stalled over the U.S. demand that the remaining troops receive immunity from Iraqi courts. … As recently as August, Maliki's office was discussing allowing 8,000 to 20,000 U.S. troops to remain until next year, Iraqi Ambassador Samir Sumaida'iesaid in an interview with The Cable. He told us that there was widespread support in Iraq for such an extension, but the Obama administration was demanding that immunity for U.S. troops be endorsed by the Iraqi Council of Representatives, which was never really possible.
    The New York Times says U.S. officials asked Iraqi leaders
    to take a stand on the question of immunity for troops … But they misread Iraqi politics and the Iraqi public. Still burdened by the traumas of this and previous wars, and having watched the revolutions sweeping their region, the Iraqis were unwilling to accept anything that infringed on their sovereignty. Acutely aware of that sentiment, the Iraqi leadership quickly said publicly that they would not support legal protections for any American troops.

    In short, Iraq’s government, driven by public concern about national sovereignty, refused to let us keep troops there with legislatively guaranteed immunity from prosecution under Iraqi law. You can argue about what led to this refusal or whether it’s negotiable, but the refusal itself clearly irks some Republican presidential candidates. “When they refuse to sign an agreement protecting American forces from Iraqi law … we have lost influence,” Newt Gingrich complained Saturday. The next morning on Face the Nation, Bob Schieffertold Rick Santorum: “The Iraqis seem to be saying, ‘We don't want you there anymore.’ Why would we keep troops there when they say, ‘We don't want you’?” Santorum replied: “That's because we've lost the battle in Iraq with the Iraqi government. We've lost this sphere of influence that we had.”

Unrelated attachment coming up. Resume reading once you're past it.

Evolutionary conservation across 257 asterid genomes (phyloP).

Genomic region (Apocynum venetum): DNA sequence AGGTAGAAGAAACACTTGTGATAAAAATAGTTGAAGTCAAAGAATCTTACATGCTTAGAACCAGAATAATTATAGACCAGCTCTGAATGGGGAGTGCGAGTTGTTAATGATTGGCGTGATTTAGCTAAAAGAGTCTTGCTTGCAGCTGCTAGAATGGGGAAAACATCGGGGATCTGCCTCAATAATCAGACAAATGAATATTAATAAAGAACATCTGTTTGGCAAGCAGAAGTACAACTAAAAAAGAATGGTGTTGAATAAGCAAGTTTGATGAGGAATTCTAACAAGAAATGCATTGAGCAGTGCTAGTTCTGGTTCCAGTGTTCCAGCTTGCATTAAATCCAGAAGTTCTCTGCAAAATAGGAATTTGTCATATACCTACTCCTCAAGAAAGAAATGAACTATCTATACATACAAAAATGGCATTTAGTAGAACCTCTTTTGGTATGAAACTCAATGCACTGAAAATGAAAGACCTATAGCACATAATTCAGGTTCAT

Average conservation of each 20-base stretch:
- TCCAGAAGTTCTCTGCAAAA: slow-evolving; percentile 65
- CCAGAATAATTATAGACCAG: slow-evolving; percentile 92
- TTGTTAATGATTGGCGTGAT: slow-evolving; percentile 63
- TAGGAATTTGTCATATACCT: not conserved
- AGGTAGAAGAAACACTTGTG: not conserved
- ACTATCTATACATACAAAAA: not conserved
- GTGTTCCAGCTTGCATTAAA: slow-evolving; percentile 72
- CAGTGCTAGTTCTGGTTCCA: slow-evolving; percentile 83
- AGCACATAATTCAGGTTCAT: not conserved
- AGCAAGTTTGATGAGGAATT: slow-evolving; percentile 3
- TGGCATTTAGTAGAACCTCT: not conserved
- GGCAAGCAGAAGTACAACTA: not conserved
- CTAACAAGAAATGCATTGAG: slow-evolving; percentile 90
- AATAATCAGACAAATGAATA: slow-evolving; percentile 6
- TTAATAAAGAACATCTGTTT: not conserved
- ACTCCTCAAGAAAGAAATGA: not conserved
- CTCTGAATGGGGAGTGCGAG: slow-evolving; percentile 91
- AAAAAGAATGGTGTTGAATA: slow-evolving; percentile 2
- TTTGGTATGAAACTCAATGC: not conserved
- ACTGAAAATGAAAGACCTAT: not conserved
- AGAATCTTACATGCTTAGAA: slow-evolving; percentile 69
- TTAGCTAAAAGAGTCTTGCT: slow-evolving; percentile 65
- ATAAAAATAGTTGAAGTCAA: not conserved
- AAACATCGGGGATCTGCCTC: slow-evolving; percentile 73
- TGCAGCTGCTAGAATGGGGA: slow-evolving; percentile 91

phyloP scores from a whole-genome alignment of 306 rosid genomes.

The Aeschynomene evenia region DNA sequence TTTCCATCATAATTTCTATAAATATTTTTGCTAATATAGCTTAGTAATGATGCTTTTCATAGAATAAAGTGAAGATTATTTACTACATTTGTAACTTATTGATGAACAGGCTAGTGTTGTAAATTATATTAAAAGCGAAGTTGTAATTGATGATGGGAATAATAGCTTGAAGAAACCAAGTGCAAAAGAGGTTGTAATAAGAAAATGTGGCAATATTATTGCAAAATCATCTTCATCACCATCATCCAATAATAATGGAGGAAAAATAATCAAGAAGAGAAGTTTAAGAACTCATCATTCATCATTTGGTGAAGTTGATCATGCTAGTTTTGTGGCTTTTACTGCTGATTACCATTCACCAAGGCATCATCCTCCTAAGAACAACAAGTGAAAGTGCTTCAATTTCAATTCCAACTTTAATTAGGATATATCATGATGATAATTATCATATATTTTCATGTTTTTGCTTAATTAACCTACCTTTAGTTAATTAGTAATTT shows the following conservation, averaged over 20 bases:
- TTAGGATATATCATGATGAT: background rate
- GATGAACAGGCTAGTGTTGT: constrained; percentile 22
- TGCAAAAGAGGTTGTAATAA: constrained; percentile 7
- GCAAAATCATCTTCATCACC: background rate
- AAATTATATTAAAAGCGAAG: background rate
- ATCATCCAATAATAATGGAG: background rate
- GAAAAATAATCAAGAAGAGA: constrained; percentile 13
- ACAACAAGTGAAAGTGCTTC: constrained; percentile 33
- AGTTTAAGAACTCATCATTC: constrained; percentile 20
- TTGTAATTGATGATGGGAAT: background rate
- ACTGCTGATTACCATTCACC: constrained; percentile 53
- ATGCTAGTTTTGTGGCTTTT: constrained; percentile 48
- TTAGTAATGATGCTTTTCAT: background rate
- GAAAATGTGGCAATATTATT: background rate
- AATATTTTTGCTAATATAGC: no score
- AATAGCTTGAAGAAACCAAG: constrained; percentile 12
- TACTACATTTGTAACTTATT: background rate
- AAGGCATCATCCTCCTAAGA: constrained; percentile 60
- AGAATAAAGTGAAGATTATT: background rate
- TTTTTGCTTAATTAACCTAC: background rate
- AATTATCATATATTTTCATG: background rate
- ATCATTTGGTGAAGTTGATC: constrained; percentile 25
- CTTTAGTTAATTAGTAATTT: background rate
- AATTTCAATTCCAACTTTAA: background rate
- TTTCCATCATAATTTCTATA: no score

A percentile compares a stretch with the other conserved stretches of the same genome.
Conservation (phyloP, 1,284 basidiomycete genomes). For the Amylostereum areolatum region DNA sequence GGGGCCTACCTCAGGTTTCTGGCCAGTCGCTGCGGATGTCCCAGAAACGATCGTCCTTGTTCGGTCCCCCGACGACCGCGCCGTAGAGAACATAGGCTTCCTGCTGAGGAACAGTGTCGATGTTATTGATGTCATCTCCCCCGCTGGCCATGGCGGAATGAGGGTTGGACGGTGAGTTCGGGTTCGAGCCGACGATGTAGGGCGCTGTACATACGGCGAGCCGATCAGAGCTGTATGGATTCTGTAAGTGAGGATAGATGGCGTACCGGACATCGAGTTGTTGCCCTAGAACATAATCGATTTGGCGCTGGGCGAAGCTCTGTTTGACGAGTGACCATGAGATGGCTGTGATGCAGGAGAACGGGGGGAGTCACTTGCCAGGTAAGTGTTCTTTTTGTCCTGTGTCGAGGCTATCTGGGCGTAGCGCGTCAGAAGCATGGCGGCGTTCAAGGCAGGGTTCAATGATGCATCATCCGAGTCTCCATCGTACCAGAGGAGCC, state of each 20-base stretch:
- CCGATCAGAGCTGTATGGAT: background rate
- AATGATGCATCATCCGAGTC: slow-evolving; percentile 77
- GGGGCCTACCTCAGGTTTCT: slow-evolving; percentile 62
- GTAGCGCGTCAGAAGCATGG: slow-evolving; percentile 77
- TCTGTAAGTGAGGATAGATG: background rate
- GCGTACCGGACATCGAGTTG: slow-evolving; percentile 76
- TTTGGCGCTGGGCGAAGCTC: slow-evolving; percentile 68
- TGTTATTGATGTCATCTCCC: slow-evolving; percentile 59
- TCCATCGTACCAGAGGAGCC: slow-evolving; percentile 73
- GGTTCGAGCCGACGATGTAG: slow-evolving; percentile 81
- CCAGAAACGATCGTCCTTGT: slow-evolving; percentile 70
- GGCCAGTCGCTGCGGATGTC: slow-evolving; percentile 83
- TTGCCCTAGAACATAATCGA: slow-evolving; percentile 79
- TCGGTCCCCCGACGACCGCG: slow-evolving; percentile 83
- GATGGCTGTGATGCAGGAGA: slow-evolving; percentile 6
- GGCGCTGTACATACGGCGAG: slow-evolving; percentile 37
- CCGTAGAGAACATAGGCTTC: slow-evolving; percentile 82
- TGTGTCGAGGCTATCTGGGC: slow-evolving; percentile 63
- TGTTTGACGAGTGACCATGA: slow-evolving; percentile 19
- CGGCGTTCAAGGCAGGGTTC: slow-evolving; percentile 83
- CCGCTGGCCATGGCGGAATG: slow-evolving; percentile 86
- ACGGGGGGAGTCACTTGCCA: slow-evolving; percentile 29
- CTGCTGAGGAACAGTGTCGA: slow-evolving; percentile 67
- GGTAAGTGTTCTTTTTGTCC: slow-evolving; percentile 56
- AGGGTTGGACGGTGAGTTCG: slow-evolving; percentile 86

Protecting American forces from Iraqi law. We’ve lost the battle with the Iraq government. That’s quite a turn from the battle we originally claimed to be waging. But Gingrich’s and Santorum’s gripes are nothing compared to Michele Bachmann’s rage. On Face the Nation,she fumed:
    We've put a lot of deposit into this situation with Iraq. And to think that we are so disrespected and they have so little fear of the United States that there would be nothing that we would gain from this … We are there as the nation that liberated these people. And that's the thanks that the United States is getting after 4,400 lives were expended and over $800 billion? And so on the way out, we're being kicked out of the country? I think this is absolutely outrageous.
    Deposit. Disrespected. Kicked out. No gain. No fear of the United States. So much for all that talk of sovereignty, democracy, and the rule of law. For Bachmann, our military presence in Iraq isn’t about liberation. It’s about empire. She even demanded that Iraq "reimburse the United States fully for the amount of money that we have spent to liberate these people."